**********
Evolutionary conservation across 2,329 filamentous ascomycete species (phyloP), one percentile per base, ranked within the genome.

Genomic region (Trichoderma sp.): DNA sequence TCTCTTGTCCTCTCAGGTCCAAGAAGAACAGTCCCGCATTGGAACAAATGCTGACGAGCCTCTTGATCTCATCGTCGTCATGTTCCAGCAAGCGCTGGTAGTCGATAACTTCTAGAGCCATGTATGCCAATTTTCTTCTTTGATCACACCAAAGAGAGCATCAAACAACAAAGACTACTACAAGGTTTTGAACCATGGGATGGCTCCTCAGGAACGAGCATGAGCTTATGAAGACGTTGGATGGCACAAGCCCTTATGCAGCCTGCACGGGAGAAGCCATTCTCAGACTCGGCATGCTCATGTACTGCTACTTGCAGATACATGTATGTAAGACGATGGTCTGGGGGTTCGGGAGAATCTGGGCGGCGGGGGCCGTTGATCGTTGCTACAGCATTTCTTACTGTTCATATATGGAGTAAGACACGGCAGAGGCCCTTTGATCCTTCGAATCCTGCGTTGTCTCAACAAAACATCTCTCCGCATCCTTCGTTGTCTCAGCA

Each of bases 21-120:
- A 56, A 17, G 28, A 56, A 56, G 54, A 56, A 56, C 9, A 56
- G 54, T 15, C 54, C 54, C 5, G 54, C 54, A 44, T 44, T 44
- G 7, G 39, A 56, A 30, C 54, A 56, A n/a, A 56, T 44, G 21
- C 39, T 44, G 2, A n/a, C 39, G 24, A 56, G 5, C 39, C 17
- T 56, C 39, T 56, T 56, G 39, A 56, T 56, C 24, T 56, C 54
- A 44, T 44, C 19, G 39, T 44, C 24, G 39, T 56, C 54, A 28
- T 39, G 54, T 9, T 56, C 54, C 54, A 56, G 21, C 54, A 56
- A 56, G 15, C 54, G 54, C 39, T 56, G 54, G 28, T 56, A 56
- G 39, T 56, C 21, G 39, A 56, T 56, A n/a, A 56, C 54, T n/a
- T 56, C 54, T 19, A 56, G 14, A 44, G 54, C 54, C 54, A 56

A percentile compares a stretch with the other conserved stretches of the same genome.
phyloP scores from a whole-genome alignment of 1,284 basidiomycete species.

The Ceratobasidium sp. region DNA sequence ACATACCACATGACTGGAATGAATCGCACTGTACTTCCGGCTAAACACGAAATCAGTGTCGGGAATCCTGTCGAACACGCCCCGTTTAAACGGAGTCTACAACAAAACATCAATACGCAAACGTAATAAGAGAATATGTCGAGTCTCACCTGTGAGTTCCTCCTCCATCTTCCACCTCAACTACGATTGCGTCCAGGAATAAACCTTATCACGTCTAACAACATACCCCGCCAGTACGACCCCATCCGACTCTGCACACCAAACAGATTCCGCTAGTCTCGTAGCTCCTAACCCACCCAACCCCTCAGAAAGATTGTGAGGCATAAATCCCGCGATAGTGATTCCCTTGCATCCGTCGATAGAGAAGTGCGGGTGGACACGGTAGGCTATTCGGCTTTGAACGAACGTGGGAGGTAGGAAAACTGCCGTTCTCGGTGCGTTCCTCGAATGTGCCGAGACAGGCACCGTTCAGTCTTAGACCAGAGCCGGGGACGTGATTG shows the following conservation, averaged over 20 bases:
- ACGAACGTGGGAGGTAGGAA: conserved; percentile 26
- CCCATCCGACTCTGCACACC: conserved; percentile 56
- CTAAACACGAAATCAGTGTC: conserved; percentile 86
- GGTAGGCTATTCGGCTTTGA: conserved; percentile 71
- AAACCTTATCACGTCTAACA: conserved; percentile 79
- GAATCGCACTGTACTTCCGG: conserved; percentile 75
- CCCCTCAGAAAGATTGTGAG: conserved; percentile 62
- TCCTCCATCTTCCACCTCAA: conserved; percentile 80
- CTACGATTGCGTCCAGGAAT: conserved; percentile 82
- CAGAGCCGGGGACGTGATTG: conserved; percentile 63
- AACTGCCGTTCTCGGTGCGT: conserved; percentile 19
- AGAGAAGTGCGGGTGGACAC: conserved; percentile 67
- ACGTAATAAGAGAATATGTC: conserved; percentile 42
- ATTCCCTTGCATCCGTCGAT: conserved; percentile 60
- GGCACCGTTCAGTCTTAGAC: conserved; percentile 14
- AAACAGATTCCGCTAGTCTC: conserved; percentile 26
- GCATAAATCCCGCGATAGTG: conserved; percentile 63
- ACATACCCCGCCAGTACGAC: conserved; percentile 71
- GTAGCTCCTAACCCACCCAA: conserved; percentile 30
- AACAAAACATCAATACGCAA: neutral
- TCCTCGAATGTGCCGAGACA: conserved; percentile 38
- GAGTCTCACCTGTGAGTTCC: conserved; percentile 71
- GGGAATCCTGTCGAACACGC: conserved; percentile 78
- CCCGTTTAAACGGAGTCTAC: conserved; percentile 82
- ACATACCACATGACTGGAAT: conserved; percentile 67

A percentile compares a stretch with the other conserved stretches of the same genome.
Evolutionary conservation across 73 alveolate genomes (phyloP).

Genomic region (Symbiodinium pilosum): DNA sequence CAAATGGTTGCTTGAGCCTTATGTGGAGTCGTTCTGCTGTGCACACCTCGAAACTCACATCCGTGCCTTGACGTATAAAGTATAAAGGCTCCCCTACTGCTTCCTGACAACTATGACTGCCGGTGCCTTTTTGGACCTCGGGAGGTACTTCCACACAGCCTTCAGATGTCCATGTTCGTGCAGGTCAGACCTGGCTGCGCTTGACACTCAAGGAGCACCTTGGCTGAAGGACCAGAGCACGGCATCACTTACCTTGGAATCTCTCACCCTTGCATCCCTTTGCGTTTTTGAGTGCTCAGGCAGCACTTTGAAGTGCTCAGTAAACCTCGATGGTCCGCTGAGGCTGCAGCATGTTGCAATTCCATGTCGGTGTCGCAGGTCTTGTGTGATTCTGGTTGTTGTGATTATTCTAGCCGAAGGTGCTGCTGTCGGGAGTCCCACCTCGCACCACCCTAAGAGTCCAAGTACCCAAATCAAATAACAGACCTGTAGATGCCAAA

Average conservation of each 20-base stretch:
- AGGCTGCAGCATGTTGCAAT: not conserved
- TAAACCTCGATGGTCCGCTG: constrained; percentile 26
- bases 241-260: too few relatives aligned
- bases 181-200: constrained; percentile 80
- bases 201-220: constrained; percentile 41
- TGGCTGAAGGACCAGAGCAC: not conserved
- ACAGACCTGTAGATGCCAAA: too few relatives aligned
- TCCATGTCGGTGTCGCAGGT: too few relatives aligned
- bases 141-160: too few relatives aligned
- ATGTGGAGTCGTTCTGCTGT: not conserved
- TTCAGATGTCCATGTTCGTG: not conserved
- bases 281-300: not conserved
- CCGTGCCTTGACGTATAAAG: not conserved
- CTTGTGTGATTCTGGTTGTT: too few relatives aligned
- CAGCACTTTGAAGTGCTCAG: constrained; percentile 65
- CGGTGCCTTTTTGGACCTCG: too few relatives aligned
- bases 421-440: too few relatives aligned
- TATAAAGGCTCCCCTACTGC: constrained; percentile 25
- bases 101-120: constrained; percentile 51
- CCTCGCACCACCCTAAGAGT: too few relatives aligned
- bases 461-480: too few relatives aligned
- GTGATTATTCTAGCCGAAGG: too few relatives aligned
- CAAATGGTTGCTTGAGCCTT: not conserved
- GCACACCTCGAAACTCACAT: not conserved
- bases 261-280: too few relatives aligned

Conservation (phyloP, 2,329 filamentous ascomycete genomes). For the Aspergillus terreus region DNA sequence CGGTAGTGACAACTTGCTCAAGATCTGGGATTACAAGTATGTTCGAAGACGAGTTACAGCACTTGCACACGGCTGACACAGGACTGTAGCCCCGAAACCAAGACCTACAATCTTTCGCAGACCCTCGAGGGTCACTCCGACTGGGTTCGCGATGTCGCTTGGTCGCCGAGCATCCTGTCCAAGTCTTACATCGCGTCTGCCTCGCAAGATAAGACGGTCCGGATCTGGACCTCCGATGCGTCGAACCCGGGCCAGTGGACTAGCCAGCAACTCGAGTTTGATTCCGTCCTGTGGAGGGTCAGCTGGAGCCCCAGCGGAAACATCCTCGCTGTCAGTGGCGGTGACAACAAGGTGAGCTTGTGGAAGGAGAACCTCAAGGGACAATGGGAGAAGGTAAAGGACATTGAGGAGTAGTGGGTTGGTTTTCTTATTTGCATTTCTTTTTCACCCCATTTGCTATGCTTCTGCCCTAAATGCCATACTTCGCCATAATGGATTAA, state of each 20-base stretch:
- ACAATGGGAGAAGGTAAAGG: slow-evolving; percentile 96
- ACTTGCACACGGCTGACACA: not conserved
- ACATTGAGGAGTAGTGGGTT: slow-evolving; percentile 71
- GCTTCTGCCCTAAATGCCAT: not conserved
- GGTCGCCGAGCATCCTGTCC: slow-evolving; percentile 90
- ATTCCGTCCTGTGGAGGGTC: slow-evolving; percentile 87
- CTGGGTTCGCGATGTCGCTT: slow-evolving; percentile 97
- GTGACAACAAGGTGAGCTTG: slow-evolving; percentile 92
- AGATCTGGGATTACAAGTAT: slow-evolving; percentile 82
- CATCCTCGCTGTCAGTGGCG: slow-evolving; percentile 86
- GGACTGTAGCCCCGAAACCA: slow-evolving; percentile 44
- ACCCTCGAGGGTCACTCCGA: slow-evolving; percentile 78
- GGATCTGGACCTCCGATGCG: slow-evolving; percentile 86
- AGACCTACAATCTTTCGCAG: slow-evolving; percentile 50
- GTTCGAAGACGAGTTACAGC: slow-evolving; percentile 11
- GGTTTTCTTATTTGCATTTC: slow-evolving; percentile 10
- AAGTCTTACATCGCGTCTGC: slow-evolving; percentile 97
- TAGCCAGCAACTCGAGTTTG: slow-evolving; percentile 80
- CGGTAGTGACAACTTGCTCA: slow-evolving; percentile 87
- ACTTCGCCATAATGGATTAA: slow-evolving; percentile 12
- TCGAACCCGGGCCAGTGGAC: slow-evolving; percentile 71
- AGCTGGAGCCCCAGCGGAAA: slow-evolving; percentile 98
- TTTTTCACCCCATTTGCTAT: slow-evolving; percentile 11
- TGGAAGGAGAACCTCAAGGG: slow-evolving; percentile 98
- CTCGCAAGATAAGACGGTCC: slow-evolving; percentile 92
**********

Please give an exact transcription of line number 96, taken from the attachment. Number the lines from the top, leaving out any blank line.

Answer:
- CTCGCAAGATAAGACGGTCC: slow-evolving; percentile 92